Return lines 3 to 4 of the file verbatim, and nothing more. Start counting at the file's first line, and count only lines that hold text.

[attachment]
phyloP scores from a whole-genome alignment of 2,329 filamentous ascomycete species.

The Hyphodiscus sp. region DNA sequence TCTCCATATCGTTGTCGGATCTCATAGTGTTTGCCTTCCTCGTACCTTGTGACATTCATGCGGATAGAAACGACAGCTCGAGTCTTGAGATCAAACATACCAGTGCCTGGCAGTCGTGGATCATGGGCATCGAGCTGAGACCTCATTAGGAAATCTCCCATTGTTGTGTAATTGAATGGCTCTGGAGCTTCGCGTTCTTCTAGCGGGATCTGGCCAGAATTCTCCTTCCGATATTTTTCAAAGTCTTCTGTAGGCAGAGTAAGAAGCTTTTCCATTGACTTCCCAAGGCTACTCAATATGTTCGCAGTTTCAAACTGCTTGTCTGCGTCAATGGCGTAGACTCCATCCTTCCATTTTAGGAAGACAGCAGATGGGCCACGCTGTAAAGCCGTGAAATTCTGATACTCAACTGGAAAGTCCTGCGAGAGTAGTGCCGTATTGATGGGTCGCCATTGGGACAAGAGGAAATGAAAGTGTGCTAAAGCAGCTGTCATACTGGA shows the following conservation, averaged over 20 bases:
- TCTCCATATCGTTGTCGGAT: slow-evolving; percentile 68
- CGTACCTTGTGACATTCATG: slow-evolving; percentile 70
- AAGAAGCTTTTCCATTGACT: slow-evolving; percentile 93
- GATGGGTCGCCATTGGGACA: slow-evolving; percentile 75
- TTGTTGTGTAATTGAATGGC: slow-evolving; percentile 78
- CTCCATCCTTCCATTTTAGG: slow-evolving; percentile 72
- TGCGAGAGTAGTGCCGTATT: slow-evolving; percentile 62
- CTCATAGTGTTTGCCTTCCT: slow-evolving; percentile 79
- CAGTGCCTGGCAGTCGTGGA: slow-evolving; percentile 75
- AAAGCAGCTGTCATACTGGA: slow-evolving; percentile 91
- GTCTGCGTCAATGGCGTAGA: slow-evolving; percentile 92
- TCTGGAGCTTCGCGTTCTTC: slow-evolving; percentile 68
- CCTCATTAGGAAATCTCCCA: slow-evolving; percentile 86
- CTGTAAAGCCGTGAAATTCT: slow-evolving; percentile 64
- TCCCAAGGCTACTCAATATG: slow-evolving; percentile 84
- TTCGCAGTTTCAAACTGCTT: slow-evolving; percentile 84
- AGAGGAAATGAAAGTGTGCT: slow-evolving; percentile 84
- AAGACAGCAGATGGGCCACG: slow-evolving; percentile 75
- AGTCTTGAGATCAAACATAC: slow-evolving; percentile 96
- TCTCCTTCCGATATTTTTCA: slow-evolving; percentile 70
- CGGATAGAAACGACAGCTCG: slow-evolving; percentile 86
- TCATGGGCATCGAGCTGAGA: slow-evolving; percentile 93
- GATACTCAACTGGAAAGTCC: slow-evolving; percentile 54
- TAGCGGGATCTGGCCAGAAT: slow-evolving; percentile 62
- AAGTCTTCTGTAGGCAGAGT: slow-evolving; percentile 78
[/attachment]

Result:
- TCTCCATATCGTTGTCGGAT: slow-evolving; percentile 68
- CGTACCTTGTGACATTCATG: slow-evolving; percentile 70